The term “collapsed disc” is commonly used as a colloquialism to describe a condition that affects the intervertebral discs. These discs provide cushioning to the vertebrae and also separate the vertebrae, allowing spinal nerves to pass between them. . Various spinal conditions, including herniated discs, bulging discs, or degenerative disc disease, cause a disc to lose height and/or shape. When this occurs, the space between the vertebrae decreases and spinal nerves may become impinged.
What is a collapsed disc?
A disc can lose height, or “collapse,” due to any of the below spinal conditions:
- Herniated disc – This condition occurs when the jelly-like interior of an intervertebral disc extrudes through a tear in the disc’s tough exterior. The tear can be caused by degenerative changes that occur as a person ages, or as a result of traumatic injury.
- Bulging disc – The causes of a bulging disc are similar to those of a herniated disc. With this condition, however, the interior of the disc remains contained within the outer fibers, but the disc becomes flattened and extends beyond its usual perimeters.
- Degenerative disc disease – As a person ages, their intervertebral discs can become weaker and lose water content. When this happens, the disc tends to lose height and the intervertebral space can become smaller.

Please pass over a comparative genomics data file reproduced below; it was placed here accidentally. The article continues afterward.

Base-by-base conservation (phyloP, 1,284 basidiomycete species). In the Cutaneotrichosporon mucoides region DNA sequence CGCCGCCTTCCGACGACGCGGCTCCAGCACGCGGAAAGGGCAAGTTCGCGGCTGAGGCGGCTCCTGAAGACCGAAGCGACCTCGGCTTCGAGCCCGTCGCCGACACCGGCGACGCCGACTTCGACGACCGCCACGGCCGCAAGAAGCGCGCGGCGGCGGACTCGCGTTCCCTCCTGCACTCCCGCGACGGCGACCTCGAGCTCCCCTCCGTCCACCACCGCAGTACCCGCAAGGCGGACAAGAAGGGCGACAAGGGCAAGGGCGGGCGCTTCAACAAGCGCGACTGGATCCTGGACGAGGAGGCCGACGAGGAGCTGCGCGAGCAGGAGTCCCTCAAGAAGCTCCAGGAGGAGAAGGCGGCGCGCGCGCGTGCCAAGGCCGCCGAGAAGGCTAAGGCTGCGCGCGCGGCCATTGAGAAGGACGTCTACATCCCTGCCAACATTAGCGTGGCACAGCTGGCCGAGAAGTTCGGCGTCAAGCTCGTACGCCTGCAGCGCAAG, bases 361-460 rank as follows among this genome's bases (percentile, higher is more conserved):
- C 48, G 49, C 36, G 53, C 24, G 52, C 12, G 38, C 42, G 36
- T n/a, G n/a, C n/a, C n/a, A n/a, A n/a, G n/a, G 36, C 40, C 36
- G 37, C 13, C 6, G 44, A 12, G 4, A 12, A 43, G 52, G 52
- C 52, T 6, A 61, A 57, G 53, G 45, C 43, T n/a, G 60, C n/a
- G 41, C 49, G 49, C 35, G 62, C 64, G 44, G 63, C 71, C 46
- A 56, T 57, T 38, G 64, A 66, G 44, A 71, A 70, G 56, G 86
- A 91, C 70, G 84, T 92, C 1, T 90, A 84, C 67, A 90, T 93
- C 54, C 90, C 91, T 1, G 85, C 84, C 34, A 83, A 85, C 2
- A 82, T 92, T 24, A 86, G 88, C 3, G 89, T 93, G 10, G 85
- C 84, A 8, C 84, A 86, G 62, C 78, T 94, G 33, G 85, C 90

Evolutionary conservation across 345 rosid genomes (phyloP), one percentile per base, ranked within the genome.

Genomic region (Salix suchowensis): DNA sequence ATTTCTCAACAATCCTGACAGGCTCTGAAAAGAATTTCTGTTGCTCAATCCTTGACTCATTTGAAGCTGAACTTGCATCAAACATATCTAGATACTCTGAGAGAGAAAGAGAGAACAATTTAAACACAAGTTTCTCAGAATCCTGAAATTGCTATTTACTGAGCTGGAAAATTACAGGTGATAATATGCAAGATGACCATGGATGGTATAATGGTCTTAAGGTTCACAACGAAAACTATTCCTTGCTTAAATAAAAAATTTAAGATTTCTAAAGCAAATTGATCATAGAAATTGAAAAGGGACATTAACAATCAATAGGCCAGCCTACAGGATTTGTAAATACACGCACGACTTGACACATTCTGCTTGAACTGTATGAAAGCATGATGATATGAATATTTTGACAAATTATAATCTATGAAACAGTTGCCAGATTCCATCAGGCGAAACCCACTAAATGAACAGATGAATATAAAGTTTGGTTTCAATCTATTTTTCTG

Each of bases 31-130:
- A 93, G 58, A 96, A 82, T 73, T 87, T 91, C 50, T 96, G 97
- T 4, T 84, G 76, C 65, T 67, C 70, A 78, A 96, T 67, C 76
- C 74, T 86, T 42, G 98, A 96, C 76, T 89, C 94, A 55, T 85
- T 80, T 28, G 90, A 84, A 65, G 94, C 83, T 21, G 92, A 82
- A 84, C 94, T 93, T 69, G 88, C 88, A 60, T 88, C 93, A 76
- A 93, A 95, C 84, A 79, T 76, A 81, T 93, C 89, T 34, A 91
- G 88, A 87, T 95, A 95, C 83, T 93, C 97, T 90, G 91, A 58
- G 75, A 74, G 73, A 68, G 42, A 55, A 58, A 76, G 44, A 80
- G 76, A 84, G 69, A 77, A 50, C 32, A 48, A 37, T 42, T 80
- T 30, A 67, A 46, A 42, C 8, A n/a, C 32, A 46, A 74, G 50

While these spinal conditions can remain completely asymptomatic for some patients, others are highly symptomatic. . Symptoms are typically experienced when the intervertebral space becomes so diminished that nearby spinal nerve roots are compressed.
When a spinal nerve is compressed, patients can experience pain (either dull or sharp), numbness, tingling, muscle spasms, or muscle weakness
The two most common causes of a collapsed disc include age and traumatic injury. As a person ages, the intervertebral discs can lose water content and become weaker. These changes can cause a number of degenerative spine conditions, including a collapsed disc. Sudden, forceful impact can also damage the tough exterior of a disc and result in a bulging disc or herniated disc.
Most physicians begin treatment for a collapsed disc with conservative therapies such as pain medication and hot/cold therapy. If a patient receives little relief from these non-invasive forms of treatment, surgery may be recommended. The endoscopic, outpatient procedures performed by Laser Spine Institute present fewer risks than traditional open back surgery and are a viable alternative for most patients. Contact Laser Spine Institute for more information and to receive a complimentary review of your MRI or CT scan.